How about a list of children’s graphic novels that don’t have half-naked women, either victims or heroines, in skin-tight clothing with giant gazongas? And that feature realistic images of boys and men, without suggesting that having impossibly-large bulging muscles is the only way to be a hero? I think yes.
It’s been a rough couple of weeks for me. After discovering that they’ve taken good old Nancy Drew and put her in 9 to 12-year-old’s graphic novel format, which involves a modern makeover, uber-tight clothing, and a supermodel physique; has her female compatriot’s butt, hips, and bosom grow larger from page to page; and includes an entire section in one book where every female is in a tiny bikini—I was disheartened, to say the least. Poor Nancy. Poor kids.
(The links in this paragraph are NSFW.) Type in “graphic novel” on Amazon, but send the kids out of the room first. And manga? No, don’t even get me started on most manga. I mean, how short can a skirt get before it’s not even technically a skirt anymore? I think we call that a loin cloth, though I suspect loin cloths may be more modest. Pretty sure I don’t need any of my kids, whatever the gender, thinking teenage girls and women are meant to look like little girl dolls with big boobs. Add to this rant the recently revealed Spider Woman comic from Marvel, and my head is a raging bonfire. (But thanks, Oatmeal, I needed a laugh to damp down the fires!)
Big sigh. Deep breath.
Time to remind myself it’s not all like that—not all insistent, soulless, misleading messages to our girls about their skin-deep worth and to our boys about treating girls and women as objects. So, I’ll share a few books we love around here—books where art meets the written word and does a little dance without objectifying or degrading anybody.
Amulet, by Kazu Kibuishi. Beautifully drawn, with engaging, flawed, and admirable female and male characters. Full of death, danger, and another world (via the basement, where all creepy worlds begin as far as I’m concerned), this is best for older kids. Also, brother and sister team? Perfect:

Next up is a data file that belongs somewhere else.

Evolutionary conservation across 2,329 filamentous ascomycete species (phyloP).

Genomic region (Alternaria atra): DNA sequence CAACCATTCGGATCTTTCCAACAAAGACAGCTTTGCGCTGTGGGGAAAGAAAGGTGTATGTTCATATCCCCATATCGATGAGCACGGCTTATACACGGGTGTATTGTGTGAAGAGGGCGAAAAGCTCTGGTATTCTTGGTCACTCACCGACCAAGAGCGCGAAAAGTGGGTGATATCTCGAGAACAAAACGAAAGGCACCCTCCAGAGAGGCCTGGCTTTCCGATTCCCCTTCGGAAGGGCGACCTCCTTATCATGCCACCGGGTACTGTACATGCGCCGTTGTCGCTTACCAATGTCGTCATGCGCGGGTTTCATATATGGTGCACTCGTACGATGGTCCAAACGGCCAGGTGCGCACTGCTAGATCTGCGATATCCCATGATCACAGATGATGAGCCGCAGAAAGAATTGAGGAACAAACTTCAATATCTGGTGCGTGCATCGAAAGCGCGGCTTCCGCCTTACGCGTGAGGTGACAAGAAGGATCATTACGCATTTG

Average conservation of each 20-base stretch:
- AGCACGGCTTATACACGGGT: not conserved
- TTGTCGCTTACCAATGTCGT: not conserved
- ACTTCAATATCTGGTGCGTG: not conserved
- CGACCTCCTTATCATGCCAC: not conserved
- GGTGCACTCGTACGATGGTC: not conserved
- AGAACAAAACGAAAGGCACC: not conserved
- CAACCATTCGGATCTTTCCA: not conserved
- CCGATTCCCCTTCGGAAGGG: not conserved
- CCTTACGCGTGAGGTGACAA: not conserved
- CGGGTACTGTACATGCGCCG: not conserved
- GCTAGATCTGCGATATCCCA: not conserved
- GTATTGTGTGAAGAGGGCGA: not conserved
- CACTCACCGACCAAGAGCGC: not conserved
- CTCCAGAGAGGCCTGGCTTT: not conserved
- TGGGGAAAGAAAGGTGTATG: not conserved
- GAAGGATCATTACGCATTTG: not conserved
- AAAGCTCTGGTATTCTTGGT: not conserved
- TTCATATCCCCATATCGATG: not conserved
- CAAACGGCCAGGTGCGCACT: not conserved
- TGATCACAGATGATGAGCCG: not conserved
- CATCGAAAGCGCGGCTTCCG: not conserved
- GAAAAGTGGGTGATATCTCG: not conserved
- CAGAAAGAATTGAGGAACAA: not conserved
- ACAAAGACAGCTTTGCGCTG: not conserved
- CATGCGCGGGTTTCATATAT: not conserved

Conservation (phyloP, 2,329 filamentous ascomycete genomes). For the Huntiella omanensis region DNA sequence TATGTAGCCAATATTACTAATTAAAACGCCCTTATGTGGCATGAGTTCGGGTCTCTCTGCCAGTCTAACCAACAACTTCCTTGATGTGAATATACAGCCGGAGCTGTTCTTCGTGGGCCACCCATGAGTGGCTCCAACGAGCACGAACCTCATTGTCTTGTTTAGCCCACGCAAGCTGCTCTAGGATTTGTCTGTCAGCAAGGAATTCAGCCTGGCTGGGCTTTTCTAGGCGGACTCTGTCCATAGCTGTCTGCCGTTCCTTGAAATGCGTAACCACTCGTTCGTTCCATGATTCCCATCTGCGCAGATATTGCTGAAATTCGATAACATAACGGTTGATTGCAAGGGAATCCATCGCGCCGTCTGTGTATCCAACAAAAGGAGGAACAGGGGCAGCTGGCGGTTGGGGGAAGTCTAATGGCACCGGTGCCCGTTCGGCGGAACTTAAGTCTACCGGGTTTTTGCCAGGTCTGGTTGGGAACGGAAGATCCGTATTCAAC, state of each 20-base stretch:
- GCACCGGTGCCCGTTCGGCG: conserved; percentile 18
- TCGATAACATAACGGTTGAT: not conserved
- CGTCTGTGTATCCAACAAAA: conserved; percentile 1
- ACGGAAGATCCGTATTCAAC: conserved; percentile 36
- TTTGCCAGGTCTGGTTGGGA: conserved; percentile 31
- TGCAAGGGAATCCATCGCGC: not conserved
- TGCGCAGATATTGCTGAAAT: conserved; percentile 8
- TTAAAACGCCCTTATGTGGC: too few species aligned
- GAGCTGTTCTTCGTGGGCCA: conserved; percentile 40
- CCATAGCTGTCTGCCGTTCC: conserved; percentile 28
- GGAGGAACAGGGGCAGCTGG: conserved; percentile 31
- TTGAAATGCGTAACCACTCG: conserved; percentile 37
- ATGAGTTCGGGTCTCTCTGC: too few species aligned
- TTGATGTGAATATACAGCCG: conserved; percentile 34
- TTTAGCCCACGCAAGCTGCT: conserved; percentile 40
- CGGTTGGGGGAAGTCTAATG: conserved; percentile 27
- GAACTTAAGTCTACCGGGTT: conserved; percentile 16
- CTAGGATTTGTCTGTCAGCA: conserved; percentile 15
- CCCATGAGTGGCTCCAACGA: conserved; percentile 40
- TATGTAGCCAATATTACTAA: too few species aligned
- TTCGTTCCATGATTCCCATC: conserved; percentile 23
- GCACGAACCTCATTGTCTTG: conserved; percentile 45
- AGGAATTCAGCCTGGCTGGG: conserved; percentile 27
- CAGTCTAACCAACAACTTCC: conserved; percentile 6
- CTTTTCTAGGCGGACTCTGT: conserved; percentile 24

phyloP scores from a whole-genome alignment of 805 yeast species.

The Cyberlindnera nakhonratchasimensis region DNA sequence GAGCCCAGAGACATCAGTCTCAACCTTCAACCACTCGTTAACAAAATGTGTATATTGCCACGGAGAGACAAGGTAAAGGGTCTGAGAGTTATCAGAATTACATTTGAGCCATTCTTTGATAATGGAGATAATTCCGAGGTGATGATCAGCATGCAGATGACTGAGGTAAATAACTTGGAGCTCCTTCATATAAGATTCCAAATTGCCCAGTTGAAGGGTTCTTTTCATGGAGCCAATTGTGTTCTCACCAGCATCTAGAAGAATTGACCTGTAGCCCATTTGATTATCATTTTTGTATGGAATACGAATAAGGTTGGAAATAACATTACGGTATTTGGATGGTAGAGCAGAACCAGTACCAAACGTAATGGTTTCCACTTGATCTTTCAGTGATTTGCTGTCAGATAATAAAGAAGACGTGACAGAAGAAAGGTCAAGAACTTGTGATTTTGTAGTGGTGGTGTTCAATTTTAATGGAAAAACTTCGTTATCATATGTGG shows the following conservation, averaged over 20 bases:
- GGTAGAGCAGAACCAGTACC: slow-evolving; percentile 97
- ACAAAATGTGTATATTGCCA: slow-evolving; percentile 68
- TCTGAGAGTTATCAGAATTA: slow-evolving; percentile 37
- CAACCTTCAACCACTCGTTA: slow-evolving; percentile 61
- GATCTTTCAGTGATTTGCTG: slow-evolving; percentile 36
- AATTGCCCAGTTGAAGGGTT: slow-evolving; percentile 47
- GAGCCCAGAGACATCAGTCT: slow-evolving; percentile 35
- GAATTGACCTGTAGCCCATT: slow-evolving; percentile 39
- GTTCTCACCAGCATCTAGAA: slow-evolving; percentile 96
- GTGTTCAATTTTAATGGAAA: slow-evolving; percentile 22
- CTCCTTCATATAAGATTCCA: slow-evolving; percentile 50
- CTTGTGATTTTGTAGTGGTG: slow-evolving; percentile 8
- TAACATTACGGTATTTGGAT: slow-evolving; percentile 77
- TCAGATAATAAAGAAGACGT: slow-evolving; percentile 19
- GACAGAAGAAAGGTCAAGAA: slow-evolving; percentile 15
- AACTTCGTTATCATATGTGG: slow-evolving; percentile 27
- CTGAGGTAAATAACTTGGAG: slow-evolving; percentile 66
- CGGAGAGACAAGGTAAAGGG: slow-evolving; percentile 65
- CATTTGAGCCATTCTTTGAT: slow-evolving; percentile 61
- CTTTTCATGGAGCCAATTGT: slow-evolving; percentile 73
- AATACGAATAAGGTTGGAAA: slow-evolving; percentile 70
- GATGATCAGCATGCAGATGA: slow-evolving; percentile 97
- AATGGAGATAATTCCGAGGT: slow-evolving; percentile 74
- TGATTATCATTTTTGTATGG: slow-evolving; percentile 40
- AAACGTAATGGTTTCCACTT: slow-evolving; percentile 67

Rapunzel’s Revenge and Calamity Jack, by the talented Shannon Hale (of Princess Academy), Dean Hale, and Nathan Hale. These are both great graphic novels, with Calamity Jack being more gory than Rapunzel’s Revenge. The cover art is slicker and Rapunzel’s clothing tighter, than what’s inside *grumble.* (I should be used to that by now, I know.) The stories are fun and dramatic, great for the older kids. The books aren’t perfect: there are a couple of cleavage scenes and by the end of RR she’s got a steampunk torn-up dress thing going on. But still a great story.
* Zita the Spacegirl, by Ben Hatke Extraordinaire. I know, there’s supposed to be some title before Extraordinaire like Artist or Writer or Awesome Bookman, but I think his name is more than sufficient. Here’s a great audio interview with Ben. I’m willing to forgive the bare-bellied woman in the Zita books because I can’t be unbendingly unforgiving. Well, I could be, but that wouldn’t be healthy.
Warriors manga, by Erin Hunter. Sometimes it’s great to not even have humans in the book, because you sure won’t find cleavage on cats. At least I hope not. For Warriors fans, these are a fun bit of extra story that fills in gaps from the novels.